House to Vote on Carbon, Oil Taxes
The House is scheduled to vote Friday on two bills opposing efforts to rig U.S. energy markets against fossil fuels:
- H. Con. Res. 89, Expressing the sense of Congress that a carbon tax would be detrimental to the U.S. economy, sponsored by Rep. Steve Scalise (R-La.)
- H. Con. Res. 112, Expressing the sense of Congress opposing the President’s proposed $10 tax on every barrel of oil, sponsored by Rep. Charles Boustany (R-La.)
Each resolution makes a compelling case that the proposed anti-fossil fuel measure would imperil U.S. jobs, investment, and competitiveness.
H. Con. Res. 89 warns that a carbon tax would:
- Tax the fuels—coal, oil, and natural gas—on which Americans depend for 82 percent of all the energy they consume.
- Increase energy prices, including the price of gasoline, electricity, natural gas, and home heating oil.
- Make families and consumers pay more for essentials like food, gasoline, and electricity, with costs falling hardest on the poor and persons on fixed incomes.
- Impose disproportionate burdens on industries, jobs, states, and geographic regions engaged in energy production and manufacturing.
- Increase the cost of every good manufactured in the United States and reduce economic growth.
- Decrease American competitiveness vis-à-vis countries that do not impose carbon taxes, inducing more U.S. jobs and businesses to move overseas.
- Penalize rather than encourage the American ingenuity that has developed vast energy resources on private and State-owned land, creating significant job growth and private capital investment.
In a joint letter supporting the Scalise resolution, 22 free market and limited government organizations cite carbon tax studies by the Congressional Budget Office (CBO) and the National Association of Manufacturers (NAM). According to CBO, a carbon tax would “drive up the prices of goods and services throughout the economy,” imposing larger relative burdens on poorer households, who “spend a larger share of their income on goods and services whose prices would increase the most, such as electricity and transportation.”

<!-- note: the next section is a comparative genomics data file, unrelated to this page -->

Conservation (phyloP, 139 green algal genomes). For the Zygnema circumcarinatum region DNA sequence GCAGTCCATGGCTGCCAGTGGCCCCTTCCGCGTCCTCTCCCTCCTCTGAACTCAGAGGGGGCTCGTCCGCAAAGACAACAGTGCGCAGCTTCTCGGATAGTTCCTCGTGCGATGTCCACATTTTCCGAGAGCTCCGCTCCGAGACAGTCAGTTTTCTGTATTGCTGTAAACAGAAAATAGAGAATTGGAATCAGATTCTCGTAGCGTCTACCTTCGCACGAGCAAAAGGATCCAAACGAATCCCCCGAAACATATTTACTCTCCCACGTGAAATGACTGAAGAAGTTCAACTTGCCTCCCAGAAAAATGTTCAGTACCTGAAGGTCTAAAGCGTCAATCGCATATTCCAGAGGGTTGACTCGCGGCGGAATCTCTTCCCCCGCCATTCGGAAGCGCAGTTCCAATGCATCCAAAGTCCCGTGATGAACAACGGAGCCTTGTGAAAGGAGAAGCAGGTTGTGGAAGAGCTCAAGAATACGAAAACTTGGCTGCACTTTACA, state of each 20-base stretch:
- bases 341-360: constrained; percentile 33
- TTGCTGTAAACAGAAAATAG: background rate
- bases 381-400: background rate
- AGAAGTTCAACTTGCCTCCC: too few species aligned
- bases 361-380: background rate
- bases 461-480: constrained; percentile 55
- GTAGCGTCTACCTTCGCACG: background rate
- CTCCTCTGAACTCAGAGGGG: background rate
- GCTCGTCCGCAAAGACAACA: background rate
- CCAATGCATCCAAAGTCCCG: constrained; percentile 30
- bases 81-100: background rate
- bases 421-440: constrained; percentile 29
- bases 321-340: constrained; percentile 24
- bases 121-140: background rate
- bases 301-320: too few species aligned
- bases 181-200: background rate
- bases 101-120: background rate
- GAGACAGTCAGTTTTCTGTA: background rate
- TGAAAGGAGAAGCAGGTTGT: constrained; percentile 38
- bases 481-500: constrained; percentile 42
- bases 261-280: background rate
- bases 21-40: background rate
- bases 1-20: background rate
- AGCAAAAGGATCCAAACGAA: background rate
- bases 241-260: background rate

NAM’s analysis makes the favorable assumption that carbon tax revenues would be “recycled” to reduce the national debt and income taxes. It nonetheless finds that a carbon tax designed to cut U.S. emissions 80 percent below 2005 levels by mid-century, a target popular with climate campaigners, would have severe adverse impacts on employment, wages, GDP growth, and tax revenues.
H. Con. Res. 112, the Boustany resolution, contends that President Obama’s proposed $10 per barrel oil tax would:
- Hit the U.S. oil and gas industry at the worst possible time, when the collapse in oil prices is forcing companies to slash payrolls and dividends.
- Effectively impose a 33.3 percent tax on $30-$35 a barrel oil, making Obama’s proposal the highest excise tax on any domestic product.
- Add up to 25 cents per gallon to the current 18.4 cents per gallon federal gas tax.
- Jeopardize the future of an industry that is a major driver of U.S. employment and investment, but which has also experienced 114,000 job losses since October 2014.
- Harm other industries that supply the oil and gas sector, such as manufacturers that have announced 37,221 layoffs in the past 12 months.
- Put U.S. oil companies at a competitive disadvantage vis-à-vis OPEC and Russian producers.
Let’s put this in historical perspective. When oil prices and profits are high, progressives blame Big Oil for consumers’ pain, accuse U.S. oil companies of “price gouging,” and demand that Congress impose “windfall profits” taxes. The accusation is hogwash and the alleged solution counterproductive, but at least the basic socialist ‘logic’ is easily discerned.
Not so with Obama’s proposal. If punitive taxes are the remedy when oil prices and profits are soaring, why are such taxes the remedy when prices and profits are crashing?
The U.S. shale boom is chiefly responsible for the expansion of global oil supply since 2008 and the consequent decline in crude oil and gasoline prices since 2012. Due to the fall in prices, the typical U.S. household got the equivalent of a $660 pay raise last year. But the industry has become a victim of its own success. Due to tumbling oil prices, some 40 publically-traded U.S. oil producers experienced $67 billion in combined losses in 2015, nearly 70 U.S. and Canadian oil companies filed for bankruptcy protection, and Texas alone lost 63,000 petroleum-related jobs last year.
Obama’s proposal would decrease the virtual pay raise consumers reap from low oil prices. Why does he want to “gouge” consumers? Apparently, because that’s the only way to cause additional oil industry losses, layoffs, and bankruptcies.
The ‘logic’ at work here is that of war. It matters not whether oil companies are thriving or failing. The ‘solution’ is always basically the same, because the objective is always the same: Delegitimize, bankrupt, and, ultimately destroy fossil-energy companies.
Too harsh an assessment? No, it’s the obvious meaning of their latest battle cry: “Keep It in the Ground.”